Radiation dose during CTO-PCI: Insights from the PROGRESS-CTO registry

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Conference Proceeding

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Catheter Cardiovasc Interventions


Background: Chronic total occlusion (CTO) percutaneous coronary intervention (PCI) can be associated with increased risk of excessive radiation.

Methods: We examined radiation dose in 5,635 patients undergoing CTO-PCI at 28 US and international centers between 2012 and 2019. We compared the group of patients that had fluoroscopy air kerma (AK) radiation dose above the median (>2.4 Gy) and those who had AK radiation dose below the median (≤2.4 Gy).

Results: Mean age was 64.5 ±10 years and 83% of patients were men. Median AK radiation dose was 2.4 [1.3-4.1] Gy. The proportion of procedures that had AK dose >2.4 Gy decreased over time (Figure, Panel A). Median AK radiation dose was significantly lower in 2019 vs. 2012 (1.9 [1.1, 3.2] vs. 4.4 [2.5, 6.2] Gray, p<0.0001) (Figure, Panel B). Median body mass index was higher in the higher radiation group (31.4 [27.9, 35.8] vs 28.4 [25.5, 32.3], p<0.0001). Patients in the higher radiation dose group were more likely to have previous coronary artery bypass graft surgery compared with patients in the lower radiation group (41% vs. 28%, p<0.0001). Median J-CTO score (3 [2,4] vs. 2 [1, 3], p<0.0001) and median procedure time (167 [119,223] vs. 104 [72,143] min, p<0.0001) were higher in the higher radiation group. Technical and procedural success were lower in the higher radiation group (84% vs. 91%, 82% vs. 90%, respectively, p<0.0001) and the incidence of in-hospital major adverse cardiovascular events was higher (3.3% vs. 1.7%, p=0.0025). There was no reported radiation skin injury.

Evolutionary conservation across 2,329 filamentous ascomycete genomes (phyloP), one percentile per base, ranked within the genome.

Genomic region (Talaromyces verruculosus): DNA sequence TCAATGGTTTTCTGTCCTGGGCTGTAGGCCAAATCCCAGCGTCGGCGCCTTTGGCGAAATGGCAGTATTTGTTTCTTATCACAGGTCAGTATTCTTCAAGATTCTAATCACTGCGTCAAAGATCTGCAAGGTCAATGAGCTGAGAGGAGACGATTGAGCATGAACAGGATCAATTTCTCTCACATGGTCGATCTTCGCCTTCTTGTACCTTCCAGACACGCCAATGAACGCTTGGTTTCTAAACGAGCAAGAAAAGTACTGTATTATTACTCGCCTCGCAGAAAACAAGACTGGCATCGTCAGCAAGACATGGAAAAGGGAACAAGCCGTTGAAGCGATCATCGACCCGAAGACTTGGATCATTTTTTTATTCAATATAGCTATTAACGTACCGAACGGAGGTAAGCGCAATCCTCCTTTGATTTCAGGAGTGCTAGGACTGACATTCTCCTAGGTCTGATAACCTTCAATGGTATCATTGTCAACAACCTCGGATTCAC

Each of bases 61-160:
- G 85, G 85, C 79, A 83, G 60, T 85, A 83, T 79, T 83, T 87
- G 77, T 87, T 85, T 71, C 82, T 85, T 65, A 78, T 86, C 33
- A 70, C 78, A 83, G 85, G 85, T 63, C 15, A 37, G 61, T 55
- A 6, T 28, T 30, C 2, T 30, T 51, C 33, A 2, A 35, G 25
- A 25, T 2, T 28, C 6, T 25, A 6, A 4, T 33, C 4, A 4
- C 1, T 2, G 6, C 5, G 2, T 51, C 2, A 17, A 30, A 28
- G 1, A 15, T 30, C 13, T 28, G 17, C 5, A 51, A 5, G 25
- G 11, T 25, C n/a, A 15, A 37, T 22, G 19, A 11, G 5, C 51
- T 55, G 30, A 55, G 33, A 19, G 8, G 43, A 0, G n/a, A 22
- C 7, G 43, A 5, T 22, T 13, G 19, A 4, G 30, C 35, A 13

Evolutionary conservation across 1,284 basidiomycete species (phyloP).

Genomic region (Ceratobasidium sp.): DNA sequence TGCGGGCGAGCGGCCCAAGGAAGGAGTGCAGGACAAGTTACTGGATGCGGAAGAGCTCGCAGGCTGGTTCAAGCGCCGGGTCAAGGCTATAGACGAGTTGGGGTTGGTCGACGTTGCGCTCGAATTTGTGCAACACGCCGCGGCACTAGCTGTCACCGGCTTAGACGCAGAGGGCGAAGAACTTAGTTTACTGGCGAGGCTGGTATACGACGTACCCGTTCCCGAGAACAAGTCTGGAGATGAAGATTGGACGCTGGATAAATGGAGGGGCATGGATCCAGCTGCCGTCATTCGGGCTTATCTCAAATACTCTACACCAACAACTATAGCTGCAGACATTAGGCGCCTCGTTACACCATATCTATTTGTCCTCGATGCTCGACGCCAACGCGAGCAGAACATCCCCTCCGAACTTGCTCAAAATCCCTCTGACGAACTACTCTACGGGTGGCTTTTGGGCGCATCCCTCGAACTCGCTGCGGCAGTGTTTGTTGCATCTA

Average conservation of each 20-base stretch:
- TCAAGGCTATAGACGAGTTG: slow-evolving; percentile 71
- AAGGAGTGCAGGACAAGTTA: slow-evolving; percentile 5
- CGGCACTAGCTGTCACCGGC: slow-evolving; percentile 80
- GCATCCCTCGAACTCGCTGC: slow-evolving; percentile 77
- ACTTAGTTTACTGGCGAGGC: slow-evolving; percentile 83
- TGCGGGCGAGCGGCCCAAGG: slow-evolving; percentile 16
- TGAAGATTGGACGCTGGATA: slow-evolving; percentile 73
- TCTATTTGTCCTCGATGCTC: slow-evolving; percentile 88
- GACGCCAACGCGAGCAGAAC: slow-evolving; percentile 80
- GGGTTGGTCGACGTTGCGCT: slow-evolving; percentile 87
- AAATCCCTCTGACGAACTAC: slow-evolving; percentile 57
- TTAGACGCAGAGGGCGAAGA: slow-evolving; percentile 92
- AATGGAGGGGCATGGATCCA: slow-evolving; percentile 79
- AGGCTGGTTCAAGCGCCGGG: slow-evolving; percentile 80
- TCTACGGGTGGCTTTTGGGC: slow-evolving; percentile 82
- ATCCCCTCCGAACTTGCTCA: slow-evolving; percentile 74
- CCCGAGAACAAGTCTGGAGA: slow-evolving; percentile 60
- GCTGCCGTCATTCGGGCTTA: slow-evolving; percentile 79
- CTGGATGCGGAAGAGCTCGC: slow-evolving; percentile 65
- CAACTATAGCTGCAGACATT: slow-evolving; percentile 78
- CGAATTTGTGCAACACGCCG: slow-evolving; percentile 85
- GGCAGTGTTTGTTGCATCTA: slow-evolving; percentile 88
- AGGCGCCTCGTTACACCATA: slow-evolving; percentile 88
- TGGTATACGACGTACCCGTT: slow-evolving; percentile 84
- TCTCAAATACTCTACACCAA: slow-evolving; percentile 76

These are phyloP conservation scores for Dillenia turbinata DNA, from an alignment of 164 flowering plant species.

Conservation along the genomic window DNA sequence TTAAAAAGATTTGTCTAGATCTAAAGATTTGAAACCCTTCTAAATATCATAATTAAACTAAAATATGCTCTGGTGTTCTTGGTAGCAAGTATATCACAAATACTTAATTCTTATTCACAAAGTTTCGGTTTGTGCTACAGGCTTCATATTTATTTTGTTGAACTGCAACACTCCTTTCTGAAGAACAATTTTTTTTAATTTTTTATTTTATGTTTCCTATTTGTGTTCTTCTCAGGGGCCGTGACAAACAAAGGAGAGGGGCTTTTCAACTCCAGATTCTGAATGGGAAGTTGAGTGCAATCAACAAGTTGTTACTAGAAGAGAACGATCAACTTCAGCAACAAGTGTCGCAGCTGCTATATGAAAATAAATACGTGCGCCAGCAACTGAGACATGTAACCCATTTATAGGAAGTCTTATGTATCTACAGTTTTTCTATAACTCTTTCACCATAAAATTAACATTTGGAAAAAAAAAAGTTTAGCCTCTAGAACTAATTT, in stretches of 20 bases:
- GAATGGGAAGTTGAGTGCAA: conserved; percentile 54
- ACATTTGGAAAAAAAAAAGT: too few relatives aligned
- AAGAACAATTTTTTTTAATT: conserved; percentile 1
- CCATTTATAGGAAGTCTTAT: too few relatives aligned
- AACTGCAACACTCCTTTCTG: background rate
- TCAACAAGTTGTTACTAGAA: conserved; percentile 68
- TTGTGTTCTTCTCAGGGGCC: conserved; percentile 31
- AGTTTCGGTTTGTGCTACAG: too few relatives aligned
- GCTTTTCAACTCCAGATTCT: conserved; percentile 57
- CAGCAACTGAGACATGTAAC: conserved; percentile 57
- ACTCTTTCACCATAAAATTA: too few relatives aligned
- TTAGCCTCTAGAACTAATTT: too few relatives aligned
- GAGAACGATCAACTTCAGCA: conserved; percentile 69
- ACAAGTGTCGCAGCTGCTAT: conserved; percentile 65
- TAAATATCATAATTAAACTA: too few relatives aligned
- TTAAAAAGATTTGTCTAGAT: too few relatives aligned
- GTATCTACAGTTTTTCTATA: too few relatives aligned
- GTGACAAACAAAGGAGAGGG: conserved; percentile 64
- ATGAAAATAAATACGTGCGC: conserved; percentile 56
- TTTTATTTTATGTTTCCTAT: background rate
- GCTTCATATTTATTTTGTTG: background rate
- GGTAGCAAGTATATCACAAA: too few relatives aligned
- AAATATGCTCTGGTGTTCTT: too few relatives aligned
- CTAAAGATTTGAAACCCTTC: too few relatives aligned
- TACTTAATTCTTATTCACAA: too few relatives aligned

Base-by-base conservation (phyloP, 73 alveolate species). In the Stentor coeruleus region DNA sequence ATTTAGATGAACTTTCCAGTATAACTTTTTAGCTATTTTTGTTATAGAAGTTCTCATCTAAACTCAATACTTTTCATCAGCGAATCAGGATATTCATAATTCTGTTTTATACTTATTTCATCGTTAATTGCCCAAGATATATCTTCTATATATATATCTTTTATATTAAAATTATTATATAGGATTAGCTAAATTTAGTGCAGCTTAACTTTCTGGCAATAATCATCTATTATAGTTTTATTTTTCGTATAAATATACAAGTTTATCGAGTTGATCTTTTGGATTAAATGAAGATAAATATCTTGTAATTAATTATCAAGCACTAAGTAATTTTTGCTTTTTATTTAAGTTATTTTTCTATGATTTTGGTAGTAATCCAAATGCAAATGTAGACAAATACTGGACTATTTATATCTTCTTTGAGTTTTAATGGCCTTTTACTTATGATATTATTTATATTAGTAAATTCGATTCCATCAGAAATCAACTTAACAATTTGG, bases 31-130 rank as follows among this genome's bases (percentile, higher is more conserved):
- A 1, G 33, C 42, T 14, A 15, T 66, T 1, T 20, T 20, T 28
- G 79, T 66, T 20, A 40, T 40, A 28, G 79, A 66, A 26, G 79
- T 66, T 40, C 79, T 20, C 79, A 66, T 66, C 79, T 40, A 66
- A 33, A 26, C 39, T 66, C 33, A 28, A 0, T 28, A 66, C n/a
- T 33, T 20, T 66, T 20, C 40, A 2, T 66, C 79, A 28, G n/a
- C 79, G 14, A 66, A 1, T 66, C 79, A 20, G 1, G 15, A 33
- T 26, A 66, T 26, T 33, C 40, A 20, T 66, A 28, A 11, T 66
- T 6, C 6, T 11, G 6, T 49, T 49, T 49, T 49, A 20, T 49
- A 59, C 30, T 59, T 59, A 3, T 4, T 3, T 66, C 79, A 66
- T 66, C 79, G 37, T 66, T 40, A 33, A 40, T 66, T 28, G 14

Conclusions: AK radiation dose during CTO-PCI has significantly decreased in recent years among high-volume, experienced centers.



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